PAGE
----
(Photo Essay 4) Goddess Pilgrimage – Sicily by Kaalii Cargill

I was lured to Sicily by my southern Italian heritage and photos of the Valley of the Temples, an archaeological site on the southern coast outside the town of Agrigento. What I found was an ancient landscape alive with myth and magic. For a thousand years, Sicily was the centre of Magna Graecia, the colonial settlements west of Greece. Gods, Goddesses, and nymphs still inhabit almost every hill, lake and spring.

I flew from Malta to Catania to search for traces of Proserpina and Ceres (Greek: Persephone and Demeter). Proserpina is the Goddess of Sicily – her name comes from the word ‘proserpere’ – to emerge. Ask a Sicilian about Proserpina, and you will hear the tale of her abduction by Pluto on the banks of Lake Pergusa, close to the mountain town of Enna in the centre of Sicily.

Lake Pergusa

I travelled by train through the mountains from Catania to Enna, where the ruins of an ancient sanctuary of Ceres sit atop a high outcropping of rock overlooking the Plain of

Sacred spring beneath the Rock of Ceres, Enna

Catania. For over 2400 years, this Goddess sanctuary was the heart of Sicily. Beneath the Rock of Ceres, a sacred spring  still flows into a dark pool…

The Rock of Ceres is where Ceres/Demeter stood looking for her daughter. Did She see the same fields of wheat we see today? The smoky mountain of Etna? The distant lake from which the God of the Underworld arose?

In nearby Aidone museum, I stood before a glowing 2400 year old statue and listened for her answer…

“Goddess of Morgantina” (sometimes identified as Aphrodite)
Sanctuary of Demetra, Morgantina Archaeological Site

The statue once stood in a temple on the outskirts of the town of Morgantina, where the Goddess looked out over the Land She tended. I sat by the base where the statue had rested and imagined the temple filled with flowers and song…

I then followed Ceres’ footsteps to Ortygia, the ancient centre of Syracuse.  There the Goddess encountered the nymph Aretusa, whose spring feeds a sacred pool that has inspired poets, writers and composers for centuries. Wild papyrus has grown in the centre of the pool for millennia, one of only two thickets of papyrus in all of Europe. I was reminded of another Mother Goddess – Isis suckling Horus in the papyrus swamps of Egypt.

Spring-fed pool of Aretusa, Ortygia
Votive offerings from Goddess sanctuaries, c200-500CE

In Syracuse I also visited with the Grandmothers in the vast Paolo Orsi Archaeological Museum. The hundreds (thousands?) of Goddess statues are from archaeological sites throughout Sicily.

My next stop was Agrigento, where the famous Valley of the Temples is located on a ridge outside the town  – ancient stonework, golden light, and beautiful, gnarled olive trees.

Valley of the Temples








One morning I set off in search of a Demeter temple that lies somewhere outside the archaeological park. The ruins were not open to visit, but I set off with a rough map and much optimism. Two hours later, I was laboriously climbing a very steep path beside a winding road, when a woman stopped her car and insisted on driving me to the top of the mountain, where she proceeded to phone all over Agrigento in search of the temple. We never did find the ruins, but I had found a modern day Demeter – a dynamic woman who ran a government department from her “temple” atop the mountain!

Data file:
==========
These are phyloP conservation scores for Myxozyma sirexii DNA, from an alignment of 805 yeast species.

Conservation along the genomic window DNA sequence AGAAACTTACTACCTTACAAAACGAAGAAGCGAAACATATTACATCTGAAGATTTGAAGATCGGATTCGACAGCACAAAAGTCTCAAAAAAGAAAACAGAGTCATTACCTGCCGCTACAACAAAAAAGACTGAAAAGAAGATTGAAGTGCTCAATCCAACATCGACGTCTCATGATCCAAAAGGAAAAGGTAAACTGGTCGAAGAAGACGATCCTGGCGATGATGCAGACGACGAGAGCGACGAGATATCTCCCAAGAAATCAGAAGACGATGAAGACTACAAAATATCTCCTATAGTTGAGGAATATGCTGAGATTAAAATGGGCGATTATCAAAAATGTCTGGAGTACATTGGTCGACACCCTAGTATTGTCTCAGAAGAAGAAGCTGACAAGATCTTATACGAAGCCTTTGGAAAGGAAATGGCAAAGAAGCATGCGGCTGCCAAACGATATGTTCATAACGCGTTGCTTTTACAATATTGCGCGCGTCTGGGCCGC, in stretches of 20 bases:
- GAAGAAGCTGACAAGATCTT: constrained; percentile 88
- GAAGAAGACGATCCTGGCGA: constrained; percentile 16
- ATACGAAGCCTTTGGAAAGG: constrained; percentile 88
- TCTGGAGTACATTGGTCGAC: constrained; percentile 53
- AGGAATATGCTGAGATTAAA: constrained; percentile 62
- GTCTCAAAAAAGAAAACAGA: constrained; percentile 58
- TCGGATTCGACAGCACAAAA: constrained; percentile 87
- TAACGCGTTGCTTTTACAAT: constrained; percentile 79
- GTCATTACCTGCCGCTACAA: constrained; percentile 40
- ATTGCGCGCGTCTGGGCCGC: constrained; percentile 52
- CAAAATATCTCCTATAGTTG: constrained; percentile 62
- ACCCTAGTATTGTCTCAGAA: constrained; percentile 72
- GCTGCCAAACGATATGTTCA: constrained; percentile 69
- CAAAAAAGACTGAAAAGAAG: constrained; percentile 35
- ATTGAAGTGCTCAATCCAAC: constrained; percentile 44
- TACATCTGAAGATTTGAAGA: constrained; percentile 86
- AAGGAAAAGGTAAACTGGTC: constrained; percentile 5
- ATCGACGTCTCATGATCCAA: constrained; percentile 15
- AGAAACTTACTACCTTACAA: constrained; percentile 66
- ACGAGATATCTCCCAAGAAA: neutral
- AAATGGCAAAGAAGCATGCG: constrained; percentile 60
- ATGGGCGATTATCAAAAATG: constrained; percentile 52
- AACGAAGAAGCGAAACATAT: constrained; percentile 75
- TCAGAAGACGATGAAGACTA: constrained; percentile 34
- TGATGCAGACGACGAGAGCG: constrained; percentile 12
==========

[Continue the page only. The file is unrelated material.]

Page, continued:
Selinunte Archaeological Park

Further along the southwest coast is the Selinunte archaeological park. Abandoned over 2000 years ago, the city was built on a high plain overlooking the sea, and is now one of the largest archaeological sites in the Mediterranean. Past the impressive temples, over the acropolis, and across the river, I walked amongst  the remains of an ancient sanctuary to the Goddess of fertility, Demeter Malophorus (the fruit bearer).

Sanctuary of Demeter Malophorus, Selinunte

Archaeologists have found signs that the site was originally free of buildings, providing an open area for ceremonies. Later, with the erection of the temple and of the high enclosure wall (temenos), the site was transformed into a sanctuary. Between the altar and the temple runs a canal carved in the rock, once carrying water to the sanctuary from a nearby spring.

I spent the last days of my Sicily pilgrimage in Segesta, staying at a farmhouse across the valley from a beautiful temple nestled in the mountains of northwestern Sicily. The ruins of the ancient city are located on the top of Monte Bàrbaro, 305 m above sea level, with a vista that goes on forever. Below the mountain, on a small rise, the temple glows serenely in the sun. The grapes are sweet, ancient pottery shards poke through the rich soil, and the  folds of the Land hold Her secrets…

Temple of Segesta

Read Meet Mago Contributor Kaalii Cargill.

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Kaalii, reading this essay leaves me hungry for more details – you do such a beautiful job of drawing the reader in. My father was an Italian immigrant and I long to see more of Italy than I have…I didn’t realize that Sicily was the home-place of Persephone…please write more!